MONTGOMERY, AL (WSFA) - A forgotten part of Montgomery is forgotten no more. Thursday, city development leaders met with prospective buyers of a property that borders the Five-Points area, a piece of land that could very well become the launching pad for the next big wave of developments.
Johnnie Sankey can see it already.
"I see Johnnie Mae's coffee shop where people can come and see the memorial," she said.
The Equal Justice Initiative Memorial is currently under construction across the street, a memorial to remember and honor those who died from lynchings many years ago.
"This will definitely be a game-changer for this area," Sankey predicted.
414 Caroline Street is considered fertile ground for the next wave of economic developments. On the third floor in downtown Montgomery, Melanie Golson walked through the requirements and deadlines they're looking for during a meeting with potential buyers. The city wants $99,000 for the acre of land.
"But if the project presents itself at a lower bid, we're open to anything," Golson said. She's the Montgomery City Department Of Development Program Manager.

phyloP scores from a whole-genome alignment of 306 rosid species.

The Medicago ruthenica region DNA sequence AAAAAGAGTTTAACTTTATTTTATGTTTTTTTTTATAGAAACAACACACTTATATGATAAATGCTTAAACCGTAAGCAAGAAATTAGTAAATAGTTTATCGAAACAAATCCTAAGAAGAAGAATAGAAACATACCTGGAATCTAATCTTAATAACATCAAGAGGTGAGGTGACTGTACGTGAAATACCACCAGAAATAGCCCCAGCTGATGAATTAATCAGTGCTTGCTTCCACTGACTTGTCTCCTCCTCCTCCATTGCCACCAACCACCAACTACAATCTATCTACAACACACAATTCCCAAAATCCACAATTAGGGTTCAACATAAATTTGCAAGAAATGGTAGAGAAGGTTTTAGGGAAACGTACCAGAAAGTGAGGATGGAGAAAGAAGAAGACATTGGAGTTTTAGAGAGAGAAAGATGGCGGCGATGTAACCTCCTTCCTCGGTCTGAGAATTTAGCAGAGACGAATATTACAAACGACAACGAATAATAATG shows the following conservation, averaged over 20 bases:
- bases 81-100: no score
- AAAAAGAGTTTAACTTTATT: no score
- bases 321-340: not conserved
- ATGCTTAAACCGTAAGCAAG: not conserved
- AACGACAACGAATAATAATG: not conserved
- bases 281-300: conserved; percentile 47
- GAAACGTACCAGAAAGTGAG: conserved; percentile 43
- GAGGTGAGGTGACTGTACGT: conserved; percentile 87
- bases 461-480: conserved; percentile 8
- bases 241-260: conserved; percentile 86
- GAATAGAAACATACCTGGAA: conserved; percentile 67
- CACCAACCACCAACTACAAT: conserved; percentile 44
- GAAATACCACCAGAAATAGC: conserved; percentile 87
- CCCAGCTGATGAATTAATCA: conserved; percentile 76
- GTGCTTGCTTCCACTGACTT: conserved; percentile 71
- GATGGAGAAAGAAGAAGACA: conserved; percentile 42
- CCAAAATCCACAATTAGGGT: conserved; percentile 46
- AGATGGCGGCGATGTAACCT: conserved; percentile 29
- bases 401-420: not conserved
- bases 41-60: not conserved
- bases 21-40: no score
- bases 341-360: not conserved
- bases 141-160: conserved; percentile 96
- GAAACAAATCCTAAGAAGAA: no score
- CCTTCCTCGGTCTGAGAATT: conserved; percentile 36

Only four people showed up at the meeting, but Golson was not disappointed.
"We didn't have any expectations who might be coming, but I was glad there were some people interested," she admitted.
The overriding goal is to find a buyer who will build something to complement the memorial.
"Restaurants, some shops and residential units upstairs. Those would be good examples of what we're looking for," the manager explained.
Starting Thursday it's up to prospective buyers such as Johnnie Sankey to determine whether they're interested in the property. The city hopes to see dirt moving in a year.
"It's a potential," said Sankey, who intends to make a decision in three weeks or so whether to let the dream go or stake a claim on 414 Caroline.
As a footnote to this story, we checked with the Equal Justice Initiative to see how construction is coming along on the memorial and the museum across the street from 414 Caroline Street. We're told it should be finished by early 2018.